When I was ten, I was the only female member of an all-boys sports team, and the boys liked to remind me of it, and that it would be better if I just went home.

That was my introduction to sexism. And its logic was clear: you are not welcome, go home.

It is also how many of us used to think about racism and sexism – as involving big, conscious signals of hatred or exclusion.

We now understand discrimination as a more complex phenomenon, involving a mix of big and small, intentional and unthinking, acts. Racism can be a large “not welcome” sign, but it can also be a series of micro-aggressions that leave racial minorities feeling marginalised, stigmatised or emotionally exhausted from repeated attempts to claim their rightful place on the team or at the table.

Sexism can be telling women and girls to – literally – go home, or it can be merely forgetting to unlock the girls’ locker room or provide protective gear designed for female bodies.

Performed repeatedly, these small acts can have systematic consequences for the choices women make about their lives and their sense of where they belong.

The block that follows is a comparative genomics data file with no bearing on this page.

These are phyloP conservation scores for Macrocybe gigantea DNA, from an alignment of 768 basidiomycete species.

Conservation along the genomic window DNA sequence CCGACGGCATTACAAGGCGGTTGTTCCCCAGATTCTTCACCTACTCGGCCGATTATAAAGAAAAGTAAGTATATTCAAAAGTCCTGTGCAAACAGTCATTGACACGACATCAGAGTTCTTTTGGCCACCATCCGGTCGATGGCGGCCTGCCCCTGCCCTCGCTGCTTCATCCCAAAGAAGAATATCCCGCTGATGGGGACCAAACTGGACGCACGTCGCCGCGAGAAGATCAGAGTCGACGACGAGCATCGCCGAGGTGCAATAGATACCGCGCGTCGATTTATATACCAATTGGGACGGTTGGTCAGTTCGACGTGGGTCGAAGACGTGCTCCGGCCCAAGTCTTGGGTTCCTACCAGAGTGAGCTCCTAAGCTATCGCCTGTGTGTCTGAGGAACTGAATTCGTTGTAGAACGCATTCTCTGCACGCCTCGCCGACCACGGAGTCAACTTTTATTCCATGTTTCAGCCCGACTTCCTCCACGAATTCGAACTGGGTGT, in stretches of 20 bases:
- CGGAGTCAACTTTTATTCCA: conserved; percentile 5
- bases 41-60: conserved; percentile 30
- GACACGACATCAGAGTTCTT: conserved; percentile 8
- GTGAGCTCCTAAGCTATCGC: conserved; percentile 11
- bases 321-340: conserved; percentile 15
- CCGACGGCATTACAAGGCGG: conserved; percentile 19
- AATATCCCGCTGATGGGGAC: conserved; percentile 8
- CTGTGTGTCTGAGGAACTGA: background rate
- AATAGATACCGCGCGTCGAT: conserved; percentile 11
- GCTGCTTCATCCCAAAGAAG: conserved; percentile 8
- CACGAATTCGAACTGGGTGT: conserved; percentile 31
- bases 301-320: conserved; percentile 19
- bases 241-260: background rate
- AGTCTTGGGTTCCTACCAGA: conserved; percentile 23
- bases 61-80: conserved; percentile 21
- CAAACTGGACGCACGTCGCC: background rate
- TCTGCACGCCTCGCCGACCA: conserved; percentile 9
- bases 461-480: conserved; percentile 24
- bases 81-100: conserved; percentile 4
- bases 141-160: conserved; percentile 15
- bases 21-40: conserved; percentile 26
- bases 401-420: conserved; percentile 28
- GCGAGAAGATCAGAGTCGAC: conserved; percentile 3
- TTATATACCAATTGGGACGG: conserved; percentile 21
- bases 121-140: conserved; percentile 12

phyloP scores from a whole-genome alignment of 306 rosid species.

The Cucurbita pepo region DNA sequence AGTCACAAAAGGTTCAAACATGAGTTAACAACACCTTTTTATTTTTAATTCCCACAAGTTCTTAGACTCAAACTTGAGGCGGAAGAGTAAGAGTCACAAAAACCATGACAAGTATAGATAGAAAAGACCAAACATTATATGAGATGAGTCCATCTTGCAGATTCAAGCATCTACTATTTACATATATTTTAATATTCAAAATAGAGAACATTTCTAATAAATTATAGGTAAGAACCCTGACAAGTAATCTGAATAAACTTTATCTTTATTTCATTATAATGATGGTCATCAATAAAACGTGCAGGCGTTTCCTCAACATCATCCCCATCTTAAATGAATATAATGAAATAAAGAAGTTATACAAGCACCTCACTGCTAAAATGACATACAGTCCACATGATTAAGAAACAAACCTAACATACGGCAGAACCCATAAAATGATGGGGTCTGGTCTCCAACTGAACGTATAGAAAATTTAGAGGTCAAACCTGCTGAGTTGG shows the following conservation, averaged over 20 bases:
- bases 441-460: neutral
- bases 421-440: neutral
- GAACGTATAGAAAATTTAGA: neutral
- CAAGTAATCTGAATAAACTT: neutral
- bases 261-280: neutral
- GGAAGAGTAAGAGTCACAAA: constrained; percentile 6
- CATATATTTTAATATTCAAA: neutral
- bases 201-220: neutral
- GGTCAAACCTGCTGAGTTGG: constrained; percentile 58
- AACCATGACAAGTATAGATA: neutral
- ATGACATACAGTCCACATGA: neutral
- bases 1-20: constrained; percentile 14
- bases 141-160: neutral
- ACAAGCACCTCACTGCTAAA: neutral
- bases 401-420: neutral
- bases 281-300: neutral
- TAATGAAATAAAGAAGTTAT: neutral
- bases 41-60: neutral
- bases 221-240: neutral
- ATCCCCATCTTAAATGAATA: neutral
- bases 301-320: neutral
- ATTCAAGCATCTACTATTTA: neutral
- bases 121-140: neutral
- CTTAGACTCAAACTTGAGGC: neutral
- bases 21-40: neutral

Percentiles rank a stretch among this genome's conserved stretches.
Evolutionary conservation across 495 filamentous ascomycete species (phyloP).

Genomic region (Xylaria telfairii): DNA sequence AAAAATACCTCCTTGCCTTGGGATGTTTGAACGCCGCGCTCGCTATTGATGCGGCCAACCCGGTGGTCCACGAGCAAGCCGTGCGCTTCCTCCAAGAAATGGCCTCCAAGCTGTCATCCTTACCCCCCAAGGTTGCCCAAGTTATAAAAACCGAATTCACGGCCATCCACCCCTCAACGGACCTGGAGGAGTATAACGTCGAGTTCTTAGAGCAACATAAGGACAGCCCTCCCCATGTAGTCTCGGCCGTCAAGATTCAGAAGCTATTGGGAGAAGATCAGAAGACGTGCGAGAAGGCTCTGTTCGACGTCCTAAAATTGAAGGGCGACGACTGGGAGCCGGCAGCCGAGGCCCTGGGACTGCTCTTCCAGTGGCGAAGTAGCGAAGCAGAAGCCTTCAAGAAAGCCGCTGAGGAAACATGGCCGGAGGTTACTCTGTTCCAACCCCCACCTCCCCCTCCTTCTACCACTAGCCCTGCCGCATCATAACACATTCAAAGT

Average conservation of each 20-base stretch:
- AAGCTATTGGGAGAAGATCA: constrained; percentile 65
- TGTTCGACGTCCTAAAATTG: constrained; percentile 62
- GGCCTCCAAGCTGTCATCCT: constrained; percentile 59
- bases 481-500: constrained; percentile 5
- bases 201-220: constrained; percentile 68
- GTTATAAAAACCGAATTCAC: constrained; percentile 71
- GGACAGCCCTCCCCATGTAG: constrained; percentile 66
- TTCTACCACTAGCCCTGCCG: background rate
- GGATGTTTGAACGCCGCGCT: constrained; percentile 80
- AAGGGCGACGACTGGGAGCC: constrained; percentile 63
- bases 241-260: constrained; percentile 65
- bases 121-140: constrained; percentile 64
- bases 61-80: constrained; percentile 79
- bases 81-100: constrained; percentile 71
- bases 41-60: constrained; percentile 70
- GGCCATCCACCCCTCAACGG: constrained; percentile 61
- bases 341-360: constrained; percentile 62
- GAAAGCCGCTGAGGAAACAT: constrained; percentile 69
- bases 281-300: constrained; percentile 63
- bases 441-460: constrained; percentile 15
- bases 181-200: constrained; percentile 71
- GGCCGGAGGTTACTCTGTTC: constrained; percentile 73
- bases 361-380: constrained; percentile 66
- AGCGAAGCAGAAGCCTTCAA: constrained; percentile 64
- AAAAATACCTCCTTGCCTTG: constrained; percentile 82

These acts can also have broader ripple effects on those witnessing them or walking alongside those affected. They are one way racism and sexism become systemic – baked into our social and legal structures.

Laws hurt, but they can help

Our laws are another source of systemic bias. Among them are laws that penalise crack cocaine more heavily than its whiter, powdered equivalent.

But laws can also be an important counter to bias. They can give women and marginalised groups the right to enter domains for which they have been excluded and stay there.

They can, for example, require equal funding for male and female sports teams.

And they can even require employers and educational institutions to make accommodations that make staying in institutions and succeeding possible.

Among such laws are laws that require wheelchair access and Braille signage and paid sick and carer’s leave.